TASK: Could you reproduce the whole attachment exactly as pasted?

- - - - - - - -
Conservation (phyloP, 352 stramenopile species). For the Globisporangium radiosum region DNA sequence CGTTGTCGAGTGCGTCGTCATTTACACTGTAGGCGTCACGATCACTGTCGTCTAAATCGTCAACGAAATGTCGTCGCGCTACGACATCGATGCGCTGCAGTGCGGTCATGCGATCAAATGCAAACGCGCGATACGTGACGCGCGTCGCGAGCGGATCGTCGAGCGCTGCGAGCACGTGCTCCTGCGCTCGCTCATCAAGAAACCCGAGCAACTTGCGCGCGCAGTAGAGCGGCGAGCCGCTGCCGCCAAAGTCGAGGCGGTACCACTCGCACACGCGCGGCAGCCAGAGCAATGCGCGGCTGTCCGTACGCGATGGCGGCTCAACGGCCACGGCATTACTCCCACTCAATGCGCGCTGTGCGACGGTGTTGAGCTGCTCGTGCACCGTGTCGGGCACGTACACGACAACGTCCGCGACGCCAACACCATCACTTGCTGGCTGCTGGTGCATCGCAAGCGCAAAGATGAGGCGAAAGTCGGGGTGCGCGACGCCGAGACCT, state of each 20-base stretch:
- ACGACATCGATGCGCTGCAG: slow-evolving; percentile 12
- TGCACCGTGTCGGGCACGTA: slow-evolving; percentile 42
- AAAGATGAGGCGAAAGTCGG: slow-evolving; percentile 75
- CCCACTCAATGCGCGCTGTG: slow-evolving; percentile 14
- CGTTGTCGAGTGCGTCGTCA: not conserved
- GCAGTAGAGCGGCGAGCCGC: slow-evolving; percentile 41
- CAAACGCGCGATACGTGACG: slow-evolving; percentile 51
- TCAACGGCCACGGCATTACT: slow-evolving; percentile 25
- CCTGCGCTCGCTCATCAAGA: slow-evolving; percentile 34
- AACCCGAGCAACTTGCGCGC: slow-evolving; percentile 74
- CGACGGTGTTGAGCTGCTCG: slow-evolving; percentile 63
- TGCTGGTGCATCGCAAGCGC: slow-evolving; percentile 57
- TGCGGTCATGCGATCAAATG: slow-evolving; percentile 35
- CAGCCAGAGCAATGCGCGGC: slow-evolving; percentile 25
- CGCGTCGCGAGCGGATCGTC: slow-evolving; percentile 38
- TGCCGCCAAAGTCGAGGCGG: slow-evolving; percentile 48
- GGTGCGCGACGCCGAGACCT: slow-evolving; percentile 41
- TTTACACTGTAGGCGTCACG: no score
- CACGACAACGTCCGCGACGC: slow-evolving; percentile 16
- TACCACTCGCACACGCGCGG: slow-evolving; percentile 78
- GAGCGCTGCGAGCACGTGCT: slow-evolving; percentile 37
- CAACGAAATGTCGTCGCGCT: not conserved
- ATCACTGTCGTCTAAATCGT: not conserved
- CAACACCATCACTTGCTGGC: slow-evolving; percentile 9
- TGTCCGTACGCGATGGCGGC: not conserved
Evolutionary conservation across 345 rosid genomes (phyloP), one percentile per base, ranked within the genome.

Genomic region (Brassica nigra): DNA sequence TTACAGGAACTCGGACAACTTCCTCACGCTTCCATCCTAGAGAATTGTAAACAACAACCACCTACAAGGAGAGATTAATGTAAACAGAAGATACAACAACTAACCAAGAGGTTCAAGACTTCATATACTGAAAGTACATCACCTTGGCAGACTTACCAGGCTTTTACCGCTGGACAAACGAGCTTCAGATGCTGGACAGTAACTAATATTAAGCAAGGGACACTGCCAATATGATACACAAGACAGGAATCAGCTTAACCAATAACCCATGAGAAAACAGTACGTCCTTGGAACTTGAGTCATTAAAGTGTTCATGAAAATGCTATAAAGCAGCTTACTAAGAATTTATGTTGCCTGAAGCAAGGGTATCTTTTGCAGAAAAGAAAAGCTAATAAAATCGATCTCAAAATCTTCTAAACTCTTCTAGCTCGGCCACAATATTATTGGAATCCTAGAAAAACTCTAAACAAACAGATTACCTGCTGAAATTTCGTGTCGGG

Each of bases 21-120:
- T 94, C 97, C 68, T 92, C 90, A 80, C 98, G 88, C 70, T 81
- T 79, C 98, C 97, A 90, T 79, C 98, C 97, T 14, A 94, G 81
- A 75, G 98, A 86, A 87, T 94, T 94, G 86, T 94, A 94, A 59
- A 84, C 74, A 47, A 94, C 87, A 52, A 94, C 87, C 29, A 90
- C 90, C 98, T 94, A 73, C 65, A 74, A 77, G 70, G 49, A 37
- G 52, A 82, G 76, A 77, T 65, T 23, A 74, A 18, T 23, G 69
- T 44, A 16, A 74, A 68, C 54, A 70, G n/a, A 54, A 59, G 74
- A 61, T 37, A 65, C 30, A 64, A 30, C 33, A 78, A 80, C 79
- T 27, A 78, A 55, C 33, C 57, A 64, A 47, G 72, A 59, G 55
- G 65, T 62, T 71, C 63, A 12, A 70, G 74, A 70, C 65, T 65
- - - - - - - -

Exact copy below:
Conservation (phyloP, 352 stramenopile species). For the Globisporangium radiosum region DNA sequence CGTTGTCGAGTGCGTCGTCATTTACACTGTAGGCGTCACGATCACTGTCGTCTAAATCGTCAACGAAATGTCGTCGCGCTACGACATCGATGCGCTGCAGTGCGGTCATGCGATCAAATGCAAACGCGCGATACGTGACGCGCGTCGCGAGCGGATCGTCGAGCGCTGCGAGCACGTGCTCCTGCGCTCGCTCATCAAGAAACCCGAGCAACTTGCGCGCGCAGTAGAGCGGCGAGCCGCTGCCGCCAAAGTCGAGGCGGTACCACTCGCACACGCGCGGCAGCCAGAGCAATGCGCGGCTGTCCGTACGCGATGGCGGCTCAACGGCCACGGCATTACTCCCACTCAATGCGCGCTGTGCGACGGTGTTGAGCTGCTCGTGCACCGTGTCGGGCACGTACACGACAACGTCCGCGACGCCAACACCATCACTTGCTGGCTGCTGGTGCATCGCAAGCGCAAAGATGAGGCGAAAGTCGGGGTGCGCGACGCCGAGACCT, state of each 20-base stretch:
- ACGACATCGATGCGCTGCAG: slow-evolving; percentile 12
- TGCACCGTGTCGGGCACGTA: slow-evolving; percentile 42
- AAAGATGAGGCGAAAGTCGG: slow-evolving; percentile 75
- CCCACTCAATGCGCGCTGTG: slow-evolving; percentile 14
- CGTTGTCGAGTGCGTCGTCA: not conserved
- GCAGTAGAGCGGCGAGCCGC: slow-evolving; percentile 41
- CAAACGCGCGATACGTGACG: slow-evolving; percentile 51
- TCAACGGCCACGGCATTACT: slow-evolving; percentile 25
- CCTGCGCTCGCTCATCAAGA: slow-evolving; percentile 34
- AACCCGAGCAACTTGCGCGC: slow-evolving; percentile 74
- CGACGGTGTTGAGCTGCTCG: slow-evolving; percentile 63
- TGCTGGTGCATCGCAAGCGC: slow-evolving; percentile 57
- TGCGGTCATGCGATCAAATG: slow-evolving; percentile 35
- CAGCCAGAGCAATGCGCGGC: slow-evolving; percentile 25
- CGCGTCGCGAGCGGATCGTC: slow-evolving; percentile 38
- TGCCGCCAAAGTCGAGGCGG: slow-evolving; percentile 48
- GGTGCGCGACGCCGAGACCT: slow-evolving; percentile 41
- TTTACACTGTAGGCGTCACG: no score
- CACGACAACGTCCGCGACGC: slow-evolving; percentile 16
- TACCACTCGCACACGCGCGG: slow-evolving; percentile 78
- GAGCGCTGCGAGCACGTGCT: slow-evolving; percentile 37
- CAACGAAATGTCGTCGCGCT: not conserved
- ATCACTGTCGTCTAAATCGT: not conserved
- CAACACCATCACTTGCTGGC: slow-evolving; percentile 9
- TGTCCGTACGCGATGGCGGC: not conserved
Evolutionary conservation across 345 rosid genomes (phyloP), one percentile per base, ranked within the genome.

Genomic region (Brassica nigra): DNA sequence TTACAGGAACTCGGACAACTTCCTCACGCTTCCATCCTAGAGAATTGTAAACAACAACCACCTACAAGGAGAGATTAATGTAAACAGAAGATACAACAACTAACCAAGAGGTTCAAGACTTCATATACTGAAAGTACATCACCTTGGCAGACTTACCAGGCTTTTACCGCTGGACAAACGAGCTTCAGATGCTGGACAGTAACTAATATTAAGCAAGGGACACTGCCAATATGATACACAAGACAGGAATCAGCTTAACCAATAACCCATGAGAAAACAGTACGTCCTTGGAACTTGAGTCATTAAAGTGTTCATGAAAATGCTATAAAGCAGCTTACTAAGAATTTATGTTGCCTGAAGCAAGGGTATCTTTTGCAGAAAAGAAAAGCTAATAAAATCGATCTCAAAATCTTCTAAACTCTTCTAGCTCGGCCACAATATTATTGGAATCCTAGAAAAACTCTAAACAAACAGATTACCTGCTGAAATTTCGTGTCGGG

Each of bases 21-120:
- T 94, C 97, C 68, T 92, C 90, A 80, C 98, G 88, C 70, T 81
- T 79, C 98, C 97, A 90, T 79, C 98, C 97, T 14, A 94, G 81
- A 75, G 98, A 86, A 87, T 94, T 94, G 86, T 94, A 94, A 59
- A 84, C 74, A 47, A 94, C 87, A 52, A 94, C 87, C 29, A 90
- C 90, C 98, T 94, A 73, C 65, A 74, A 77, G 70, G 49, A 37
- G 52, A 82, G 76, A 77, T 65, T 23, A 74, A 18, T 23, G 69
- T 44, A 16, A 74, A 68, C 54, A 70, G n/a, A 54, A 59, G 74
- A 61, T 37, A 65, C 30, A 64, A 30, C 33, A 78, A 80, C 79
- T 27, A 78, A 55, C 33, C 57, A 64, A 47, G 72, A 59, G 55
- G 65, T 62, T 71, C 63, A 12, A 70, G 74, A 70, C 65, T 65